In addition to the material testing on the US 169 project, extensive material property testing was also performed on the concrete mixture used to construct the I-94 test sections. These material properties are summarized in Tables 34 through 36.

Table 34. Compressive Strengths for I-94 on the MN 3 Project
TIME OF STRENGTH TESTINGCONCRETE WITH POLYPROPYLENE FIBERS (LBF/IN2)CONCRETE WITH POLYOLEFIN FIBERS (LBF/IN2)
1-day20001600
3-day39002900
7-day48004200
14-day55004800
28-day61005300
Table 35. Elastic Moduli for I-94 on the MN 3 Project
TIME OF STRENGTH TESTINGCONCRETE WITH POLYPROPYLENE FIBERS (LBF/IN2)CONCRETE WITH POLYOLEFIN FIBERS (LBF/IN2)
7-day4.5 x 10-64.3 x 10-6
28-day4.8 x 10-64.4 x 10-6
Table 36. Poisson's Ratio for I-94 on the MN 3 Project
TIME OF STRENGTH TESTINGCONCRETE WITH POLYPROPYLENE FIBERSCONCRETE WITH POLYOLEFIN FIBERS
7-day0.190.19
28-day0.190.19

Additional information on the concrete mixture design and the construction of these test sections can be found in the report by Vandenbossche and Rettner (1998).

State Monitoring Activities

Climatic, static strain, and dynamic strain data are collected periodically throughout the year on the US 169 project. On the I-94 project, temperature, moisture, and static strain data were collected every 15 minutes since construction. Dynamic strain data were collected for both static and dynamic truckloads and in conjunction with FWD testing four times per year, once during each season. Distress, ride, and faulting data were also collected four times per year.

Preliminary Results/Findings

Distinct cracking patterns developed within each test section. The UTW test sections with a 1.22-m x 1.22-m (4-ft x 4-ft) joint pattern contained corner breaks and transverse cracks. The corner breaks occurred primarily along the inside longitudinal joint and the lane/shoulder (L/S) longitudinal joint while the transverse cracks developed in the panels adjacent to the shoulder. The transverse cracks typically develop approximately 1/3 of the length of the panel away from the transverse joint. The test section with the 1.83-m x 1.83-m (6-ft x 6-ft) joint pattern performed significantly better because the longitudinal joint does not lie in the inside wheelpath. This significantly reduces the edge and corner stresses. Very tight longitudinal cracks developed on the 152.4-mm (6-in.) overlay with a 1.83-m x 1.83-m (6-ft x 6-ft) joint pattern on I-94. Reflective cracking was not observed in any of the test sections, although reflective cracking has been found to occur in UTW placed on thicker HMA pavements, such as on I-94 (Vandenbossche 2003).

The strains measured on I-94 were consistently lower than those on US 169, even when measurements were made at higher HMA temperatures. The reduction in strain is a result of the increase in thickness and quality of the HMA on I-94 and an increase in the bond strength between the two layers. Increases in the temperature of the HMA also produce much smaller increases in strain on I-94 compared to US 169, except for the strains measured at mid-panel. Strains at mid-panel on the I-94 project approach those measured at mid-panel on the US 169 project. It was found that applying a load when the HMA temperature is high produces similar strains in the UTW regardless of the thickness of the HMA layer when a good bond is obtained (Vandenbossche 2003).

The strain measurements emphasize the importance of the support provided by the HMA layer. A reduction in this support occurs when the temperature of the HMA is increased or when the HMA begins to ravel. The results from the strain measurements and the cores pulled from the test section indicate the HMA ravels at a faster rate along the joints where there is greater access for the water to enter the pavement structure. The lane-shoulder joint is the most difficult to keep sealed and therefore the HMA along this joint was found to be more susceptible to stripping/raveling. Consideration should be given to sealing this joint to limit the water coming into contact with the HMA layer (Vandenbossche 2003).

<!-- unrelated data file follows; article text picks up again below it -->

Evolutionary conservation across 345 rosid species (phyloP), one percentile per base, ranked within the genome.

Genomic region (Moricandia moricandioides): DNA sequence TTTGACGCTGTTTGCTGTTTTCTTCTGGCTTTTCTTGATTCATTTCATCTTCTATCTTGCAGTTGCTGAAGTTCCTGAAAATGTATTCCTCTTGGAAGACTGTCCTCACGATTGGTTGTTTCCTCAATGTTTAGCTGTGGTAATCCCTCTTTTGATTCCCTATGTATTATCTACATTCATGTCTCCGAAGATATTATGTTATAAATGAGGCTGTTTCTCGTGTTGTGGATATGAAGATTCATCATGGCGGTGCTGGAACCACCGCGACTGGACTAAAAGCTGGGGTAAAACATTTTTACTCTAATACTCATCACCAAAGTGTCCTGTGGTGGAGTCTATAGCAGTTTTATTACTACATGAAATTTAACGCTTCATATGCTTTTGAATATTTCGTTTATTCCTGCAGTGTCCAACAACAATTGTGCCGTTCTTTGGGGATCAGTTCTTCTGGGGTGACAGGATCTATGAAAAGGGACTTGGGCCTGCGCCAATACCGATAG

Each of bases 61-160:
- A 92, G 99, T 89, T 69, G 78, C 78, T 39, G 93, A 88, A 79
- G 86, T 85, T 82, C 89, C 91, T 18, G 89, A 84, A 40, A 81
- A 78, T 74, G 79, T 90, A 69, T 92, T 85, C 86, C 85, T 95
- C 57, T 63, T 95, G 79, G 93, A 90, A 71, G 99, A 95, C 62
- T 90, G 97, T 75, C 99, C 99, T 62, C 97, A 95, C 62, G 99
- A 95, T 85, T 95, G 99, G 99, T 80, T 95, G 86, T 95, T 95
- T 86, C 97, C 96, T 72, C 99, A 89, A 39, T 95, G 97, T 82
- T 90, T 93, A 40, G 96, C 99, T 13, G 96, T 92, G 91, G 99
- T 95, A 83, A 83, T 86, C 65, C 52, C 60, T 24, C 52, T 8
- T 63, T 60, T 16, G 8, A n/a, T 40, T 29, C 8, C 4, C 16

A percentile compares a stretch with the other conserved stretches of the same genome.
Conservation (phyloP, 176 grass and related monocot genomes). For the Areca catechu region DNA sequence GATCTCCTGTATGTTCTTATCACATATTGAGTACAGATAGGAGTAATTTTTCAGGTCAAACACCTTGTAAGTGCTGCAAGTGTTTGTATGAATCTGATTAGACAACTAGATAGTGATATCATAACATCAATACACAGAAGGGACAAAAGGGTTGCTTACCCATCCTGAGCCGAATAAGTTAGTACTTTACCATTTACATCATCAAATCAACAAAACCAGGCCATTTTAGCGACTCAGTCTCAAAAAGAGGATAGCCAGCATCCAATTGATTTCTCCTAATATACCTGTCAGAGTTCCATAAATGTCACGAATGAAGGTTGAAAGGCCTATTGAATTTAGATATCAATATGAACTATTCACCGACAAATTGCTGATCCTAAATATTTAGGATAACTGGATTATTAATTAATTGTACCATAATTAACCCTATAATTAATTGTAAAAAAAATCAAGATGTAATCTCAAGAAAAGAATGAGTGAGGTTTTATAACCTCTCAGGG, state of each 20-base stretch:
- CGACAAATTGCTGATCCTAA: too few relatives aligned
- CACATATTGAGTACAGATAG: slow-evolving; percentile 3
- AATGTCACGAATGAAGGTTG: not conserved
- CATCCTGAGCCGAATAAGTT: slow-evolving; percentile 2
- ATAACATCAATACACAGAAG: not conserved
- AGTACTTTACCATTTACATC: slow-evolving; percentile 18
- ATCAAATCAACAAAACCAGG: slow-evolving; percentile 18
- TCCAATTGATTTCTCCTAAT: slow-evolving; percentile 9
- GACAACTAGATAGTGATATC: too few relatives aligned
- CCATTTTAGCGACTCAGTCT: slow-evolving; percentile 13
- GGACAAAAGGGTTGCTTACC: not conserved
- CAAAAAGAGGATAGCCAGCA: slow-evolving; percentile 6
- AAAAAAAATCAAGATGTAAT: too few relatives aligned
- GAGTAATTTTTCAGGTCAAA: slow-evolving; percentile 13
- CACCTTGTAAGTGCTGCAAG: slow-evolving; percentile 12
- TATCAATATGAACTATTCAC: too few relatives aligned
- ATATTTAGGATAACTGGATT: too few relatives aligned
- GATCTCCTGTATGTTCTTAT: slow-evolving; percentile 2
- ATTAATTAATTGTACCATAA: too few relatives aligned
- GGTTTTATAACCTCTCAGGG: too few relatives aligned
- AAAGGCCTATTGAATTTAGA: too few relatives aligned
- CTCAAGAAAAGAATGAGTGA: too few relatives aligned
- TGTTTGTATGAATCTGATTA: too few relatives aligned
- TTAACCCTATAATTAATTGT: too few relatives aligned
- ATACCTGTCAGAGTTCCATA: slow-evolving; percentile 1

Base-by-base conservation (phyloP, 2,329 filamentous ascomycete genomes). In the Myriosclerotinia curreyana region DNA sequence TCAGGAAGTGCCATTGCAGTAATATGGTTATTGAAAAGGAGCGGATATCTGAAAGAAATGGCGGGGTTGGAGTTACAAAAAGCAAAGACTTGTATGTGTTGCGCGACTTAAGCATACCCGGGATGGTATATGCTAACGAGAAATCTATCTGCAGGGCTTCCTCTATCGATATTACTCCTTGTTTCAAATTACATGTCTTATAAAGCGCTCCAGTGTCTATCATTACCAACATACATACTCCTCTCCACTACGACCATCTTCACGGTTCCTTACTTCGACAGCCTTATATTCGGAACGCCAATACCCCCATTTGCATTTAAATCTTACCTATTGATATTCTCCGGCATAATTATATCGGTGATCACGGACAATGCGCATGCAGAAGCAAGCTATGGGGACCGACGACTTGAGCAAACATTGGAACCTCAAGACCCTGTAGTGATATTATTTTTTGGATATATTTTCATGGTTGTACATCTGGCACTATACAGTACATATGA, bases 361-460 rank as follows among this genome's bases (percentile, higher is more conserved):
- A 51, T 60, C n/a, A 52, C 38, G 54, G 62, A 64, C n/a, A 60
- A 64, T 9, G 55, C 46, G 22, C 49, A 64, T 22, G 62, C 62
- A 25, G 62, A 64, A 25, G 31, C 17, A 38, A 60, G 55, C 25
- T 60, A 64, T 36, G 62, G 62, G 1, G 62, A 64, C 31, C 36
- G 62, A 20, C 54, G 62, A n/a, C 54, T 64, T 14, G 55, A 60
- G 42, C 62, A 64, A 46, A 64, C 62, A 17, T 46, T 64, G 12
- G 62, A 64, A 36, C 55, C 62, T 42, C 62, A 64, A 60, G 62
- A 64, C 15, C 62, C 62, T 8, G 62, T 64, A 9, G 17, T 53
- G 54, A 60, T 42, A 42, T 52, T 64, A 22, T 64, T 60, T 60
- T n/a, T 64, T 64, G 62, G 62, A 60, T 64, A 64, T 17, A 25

Repairs were made on three of the six Mn/ROAD test sections on June 20, 2001, after over 4.7 million ESALs. The repairs were made to 13 different areas in the ultrathin whitetopping test sections. In the section with a 3-in overlay and 5-ft by 5-ft joint spacing, four panels were repaired (two locations). Eighteen panels were repaired (six locations) in the section with a 3-in overlay and 4-ft by 4-ft joint spacing. Nineteen panels were repaired (five locations) in the section with a 4-in overlay and 4-ft by 4-ft panels. A detailed description on the repair techniques used was provided by Vandenbossche and Fagerness (2002).

Current Project Status, Results, and Findings

The test sections on US 169 were in service between September 1997 and September 1999. During that period, the sections accumulated approximately 670,000 equivalent single-axle loads (assuming a 152.4-mm (6-in.) portland cement concrete pavement and a terminal serviceability of 2.5). Additional information on the performance of these test sections can be found in the report by Vandenbossche (2002).

Three of the test sections on I-94 will be reconstructed in the summer of 2004. The new test sections will consist of a 127-mm (5-in.) and a 101.6-mm (4-in.) overlay with 1.52-m x 1.83-m (5-ft x 6-ft) panels. Half of each section will have sealed joints and the joints in the other half of each test section will remain unsealed. The monitoring activities will be similar to that for the original whitetopping test sections. The new test sections will be instrumented with temperature, moisture, and static and dynamic strain gauges.

Point of Contact

Thomas Burnham
1400 Gervais Ave.
Maplewood, MN 55109
(651) 779-5606
Tom.Burnham@dot.state.mn.us

References

Vandenbossche, J. M. 2003. "Performance Analysis of Ultra-thin WhitetoppingIntersections on US-169." Transportation Research Record 1823. Transportation Research Board, Washington, DC.

---. 2002. The Construction and Performance of Ultra-thin Whitetopping Intersections on US-169. Final Report. Minnesota Department of Transportation, St. Paul.

Vandenbossche, J. M., and A. J. Fagerness. 2002. "Performance, Analysis and Repair of Ultra-thin and Thin Whitetopping at Mn/ROAD." Transportation Research Record 1809. Transportation Research Board, Washington, DC.

Vandenbossche, J. M., and D. L. Rettner. 1999. "One-Year Performance Summary of Whitetopping Test Sections at the Mn/ROAD Test Facility." Proceedings, International Conference on Accelerated Pavement Testing, Reno, NV.

---. 1998. The Construction of US-169 and I-94 Experimental Whitetopping Test Sections in Minnesota. Minnesota Department of Transportation, St. Paul.

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Updated: 04/07/2011